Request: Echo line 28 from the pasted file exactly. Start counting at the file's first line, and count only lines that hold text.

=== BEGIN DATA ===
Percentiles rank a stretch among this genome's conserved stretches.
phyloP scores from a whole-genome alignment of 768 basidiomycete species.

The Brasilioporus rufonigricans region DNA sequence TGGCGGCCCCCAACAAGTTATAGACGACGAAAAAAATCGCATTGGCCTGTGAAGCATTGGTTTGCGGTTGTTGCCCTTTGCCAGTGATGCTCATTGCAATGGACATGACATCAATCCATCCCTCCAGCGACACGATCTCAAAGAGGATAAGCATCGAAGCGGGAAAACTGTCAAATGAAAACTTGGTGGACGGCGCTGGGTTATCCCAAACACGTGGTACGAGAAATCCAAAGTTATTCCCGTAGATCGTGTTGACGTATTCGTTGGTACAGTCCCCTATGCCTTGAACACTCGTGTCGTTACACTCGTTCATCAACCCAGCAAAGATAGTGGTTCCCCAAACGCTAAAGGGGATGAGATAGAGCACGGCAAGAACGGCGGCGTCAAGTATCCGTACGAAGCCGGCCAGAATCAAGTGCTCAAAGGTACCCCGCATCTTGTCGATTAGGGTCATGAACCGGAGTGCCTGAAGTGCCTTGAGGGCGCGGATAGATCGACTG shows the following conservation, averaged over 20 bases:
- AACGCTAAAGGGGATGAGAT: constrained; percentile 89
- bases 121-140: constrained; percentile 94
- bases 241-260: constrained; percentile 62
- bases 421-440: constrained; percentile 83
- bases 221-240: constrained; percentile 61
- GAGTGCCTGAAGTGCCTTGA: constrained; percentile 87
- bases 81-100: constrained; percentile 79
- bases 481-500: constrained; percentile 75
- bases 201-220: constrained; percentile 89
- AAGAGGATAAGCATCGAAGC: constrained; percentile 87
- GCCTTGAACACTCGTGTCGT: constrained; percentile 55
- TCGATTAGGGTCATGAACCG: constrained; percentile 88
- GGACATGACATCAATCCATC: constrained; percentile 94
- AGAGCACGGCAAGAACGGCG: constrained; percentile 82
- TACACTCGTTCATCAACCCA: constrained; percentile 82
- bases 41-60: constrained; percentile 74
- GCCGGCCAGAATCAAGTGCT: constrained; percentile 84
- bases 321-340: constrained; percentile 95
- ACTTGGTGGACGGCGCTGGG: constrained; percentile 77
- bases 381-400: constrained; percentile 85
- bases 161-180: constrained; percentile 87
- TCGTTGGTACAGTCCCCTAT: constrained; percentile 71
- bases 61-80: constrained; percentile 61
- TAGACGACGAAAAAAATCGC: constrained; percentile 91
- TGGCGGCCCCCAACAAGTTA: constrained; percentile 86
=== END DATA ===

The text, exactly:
- TGGCGGCCCCCAACAAGTTA: constrained; percentile 86